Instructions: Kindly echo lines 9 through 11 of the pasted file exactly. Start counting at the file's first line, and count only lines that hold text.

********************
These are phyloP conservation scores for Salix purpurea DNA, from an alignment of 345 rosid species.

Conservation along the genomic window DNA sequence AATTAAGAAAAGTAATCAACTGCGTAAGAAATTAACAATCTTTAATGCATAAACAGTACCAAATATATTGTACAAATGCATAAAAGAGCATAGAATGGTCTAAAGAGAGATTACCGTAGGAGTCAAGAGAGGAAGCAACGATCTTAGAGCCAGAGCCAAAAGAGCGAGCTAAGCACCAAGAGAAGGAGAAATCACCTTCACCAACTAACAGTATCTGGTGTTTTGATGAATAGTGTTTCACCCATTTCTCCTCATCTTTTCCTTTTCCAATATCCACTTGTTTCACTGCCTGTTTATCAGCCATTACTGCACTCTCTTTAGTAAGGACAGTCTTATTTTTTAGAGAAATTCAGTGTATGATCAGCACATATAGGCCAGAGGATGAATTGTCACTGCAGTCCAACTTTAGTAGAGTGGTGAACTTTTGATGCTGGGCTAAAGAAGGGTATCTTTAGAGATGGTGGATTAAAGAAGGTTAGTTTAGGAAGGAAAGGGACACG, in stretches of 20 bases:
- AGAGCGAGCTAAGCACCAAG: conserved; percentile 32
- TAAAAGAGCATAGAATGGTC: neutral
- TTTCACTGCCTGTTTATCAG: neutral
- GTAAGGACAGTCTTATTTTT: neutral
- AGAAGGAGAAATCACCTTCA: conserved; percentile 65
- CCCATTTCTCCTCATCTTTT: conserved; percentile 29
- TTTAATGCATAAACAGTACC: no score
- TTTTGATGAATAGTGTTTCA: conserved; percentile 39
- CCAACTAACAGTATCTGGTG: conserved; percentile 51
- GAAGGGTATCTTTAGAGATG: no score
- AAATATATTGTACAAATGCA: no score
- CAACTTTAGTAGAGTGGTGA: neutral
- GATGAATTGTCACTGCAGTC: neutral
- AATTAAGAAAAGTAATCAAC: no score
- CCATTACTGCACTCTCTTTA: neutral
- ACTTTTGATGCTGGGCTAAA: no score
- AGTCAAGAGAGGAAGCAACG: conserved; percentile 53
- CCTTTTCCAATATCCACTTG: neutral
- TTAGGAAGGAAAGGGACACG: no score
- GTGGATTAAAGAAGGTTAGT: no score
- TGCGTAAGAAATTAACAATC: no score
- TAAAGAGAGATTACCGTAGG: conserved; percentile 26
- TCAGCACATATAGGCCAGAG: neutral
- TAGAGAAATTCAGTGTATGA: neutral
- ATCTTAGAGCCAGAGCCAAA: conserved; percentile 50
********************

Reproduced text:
- TTTAATGCATAAACAGTACC: no score
- TTTTGATGAATAGTGTTTCA: conserved; percentile 39
- CCAACTAACAGTATCTGGTG: conserved; percentile 51